Australia remains the melanoma skin cancer capital of the world according to a new global report released to coincide with World Melanoma Month.
The report ‘2020 Melanoma Skin Cancer Report: Stemming the Global Epidemic’ is based on data from the World Health Organisation.
According to the report, there were 14,260 cases of melanoma diagnosed in Australia in 2018, translating to 1,602 deaths. It predicts the number of cases of melanoma in Australia will rise by 16 per cent to 16,532 in 2025, with deaths increasing by 19 per cent to 1,913.
“The predictions by WHO are shocking and must serve as a wake-up call to show that action is needed to tackle the global melanoma epidemic,” said Victoria Beedle, CEO of Melanoma Patients Australia, who is also a member of the Global Coalition for Melanoma Patient Advocacy that co-commissioned the report with Euromelanoma.
Professor Mark Smithers AM, Melanoma Patients Australia medical advisor, said, “Despite a widespread understanding of the link between UV exposure and melanoma, the research shows that knowledge is not translating into action. 92% of people recognised that sun exposure can cause health problems, but only 18% always protect their skin from the sun and in fact an Australian study shows that 20% of people already diagnosed with melanoma did not adapt sun safety practice.”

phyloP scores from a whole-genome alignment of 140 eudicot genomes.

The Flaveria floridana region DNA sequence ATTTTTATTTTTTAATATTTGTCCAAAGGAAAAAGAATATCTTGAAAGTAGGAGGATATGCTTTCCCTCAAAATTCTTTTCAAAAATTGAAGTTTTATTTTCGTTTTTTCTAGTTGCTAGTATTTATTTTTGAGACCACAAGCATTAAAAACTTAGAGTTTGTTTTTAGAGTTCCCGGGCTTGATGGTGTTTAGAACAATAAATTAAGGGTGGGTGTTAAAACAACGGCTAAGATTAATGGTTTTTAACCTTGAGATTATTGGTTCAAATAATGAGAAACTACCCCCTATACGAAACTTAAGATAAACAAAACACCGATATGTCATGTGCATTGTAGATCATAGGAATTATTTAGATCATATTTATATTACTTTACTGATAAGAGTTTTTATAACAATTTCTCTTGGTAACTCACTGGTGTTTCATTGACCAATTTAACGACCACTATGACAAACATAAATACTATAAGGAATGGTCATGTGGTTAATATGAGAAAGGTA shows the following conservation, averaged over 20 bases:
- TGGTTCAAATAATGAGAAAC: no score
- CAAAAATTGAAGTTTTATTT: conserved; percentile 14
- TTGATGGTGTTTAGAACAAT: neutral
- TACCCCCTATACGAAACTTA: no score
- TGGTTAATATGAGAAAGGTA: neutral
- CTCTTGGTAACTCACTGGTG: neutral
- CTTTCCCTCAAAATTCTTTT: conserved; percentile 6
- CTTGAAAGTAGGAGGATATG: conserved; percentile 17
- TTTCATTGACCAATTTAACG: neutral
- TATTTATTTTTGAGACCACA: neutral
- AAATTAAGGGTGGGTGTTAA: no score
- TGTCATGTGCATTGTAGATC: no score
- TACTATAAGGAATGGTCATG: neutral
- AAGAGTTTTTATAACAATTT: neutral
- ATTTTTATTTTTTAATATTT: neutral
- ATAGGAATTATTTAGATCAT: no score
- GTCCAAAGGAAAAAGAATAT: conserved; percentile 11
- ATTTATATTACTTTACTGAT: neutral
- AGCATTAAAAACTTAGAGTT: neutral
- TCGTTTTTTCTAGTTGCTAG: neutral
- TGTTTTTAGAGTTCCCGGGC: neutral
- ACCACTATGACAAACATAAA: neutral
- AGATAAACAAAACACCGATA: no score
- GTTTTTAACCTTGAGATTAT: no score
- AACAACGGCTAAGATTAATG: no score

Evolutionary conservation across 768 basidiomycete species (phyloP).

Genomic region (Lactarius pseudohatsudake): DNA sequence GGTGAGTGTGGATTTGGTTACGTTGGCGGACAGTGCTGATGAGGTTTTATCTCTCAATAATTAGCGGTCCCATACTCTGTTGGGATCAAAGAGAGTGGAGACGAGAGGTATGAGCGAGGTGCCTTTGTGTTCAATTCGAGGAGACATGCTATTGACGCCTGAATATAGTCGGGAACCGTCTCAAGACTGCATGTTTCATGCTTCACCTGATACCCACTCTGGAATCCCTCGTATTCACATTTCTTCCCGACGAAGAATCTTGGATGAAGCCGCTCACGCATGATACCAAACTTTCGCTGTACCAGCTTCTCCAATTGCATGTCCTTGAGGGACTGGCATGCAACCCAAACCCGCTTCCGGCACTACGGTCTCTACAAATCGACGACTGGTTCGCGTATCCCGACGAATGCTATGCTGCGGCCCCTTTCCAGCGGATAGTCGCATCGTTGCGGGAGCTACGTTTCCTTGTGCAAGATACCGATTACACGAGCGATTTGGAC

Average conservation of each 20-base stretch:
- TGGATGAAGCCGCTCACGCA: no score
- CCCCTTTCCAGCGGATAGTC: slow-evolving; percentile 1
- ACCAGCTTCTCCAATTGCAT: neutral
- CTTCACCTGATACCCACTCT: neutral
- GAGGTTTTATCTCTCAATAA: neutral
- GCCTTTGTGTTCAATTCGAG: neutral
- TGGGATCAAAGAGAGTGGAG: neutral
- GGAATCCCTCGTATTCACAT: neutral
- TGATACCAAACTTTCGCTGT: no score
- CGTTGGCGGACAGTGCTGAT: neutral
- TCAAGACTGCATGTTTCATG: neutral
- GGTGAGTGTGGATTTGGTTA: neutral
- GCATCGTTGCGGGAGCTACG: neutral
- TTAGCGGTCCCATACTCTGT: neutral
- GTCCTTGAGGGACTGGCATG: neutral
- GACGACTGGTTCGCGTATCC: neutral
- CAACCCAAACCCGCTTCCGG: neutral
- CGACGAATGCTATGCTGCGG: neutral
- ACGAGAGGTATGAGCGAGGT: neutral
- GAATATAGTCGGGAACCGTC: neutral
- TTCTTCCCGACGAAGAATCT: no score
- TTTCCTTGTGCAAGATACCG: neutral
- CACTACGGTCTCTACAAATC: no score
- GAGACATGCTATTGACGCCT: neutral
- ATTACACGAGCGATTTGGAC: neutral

Ms Beedle added, “We are really worried that during this period of COVID-19 restrictions that people are spending way more time outdoors in the garden and exercising and that there is another invisible enemy called UV that we all need to protect against. Melanoma is one of the few cancers where we can definitively identify its cause and that means it is largely preventable. Predictions are just that, predictions; but to stop them becoming a reality, we need action – now.
“The ‘2020 Melanoma Skin Cancer Report’ demonstrates that we need to change mindsets and behaviours. It’s time to abandon beauty standards that say having a tan is sexy. It can also be deadly. Everyone should be protecting their skin when the UV is more than 3 and self-checking their skin on a monthly basis.”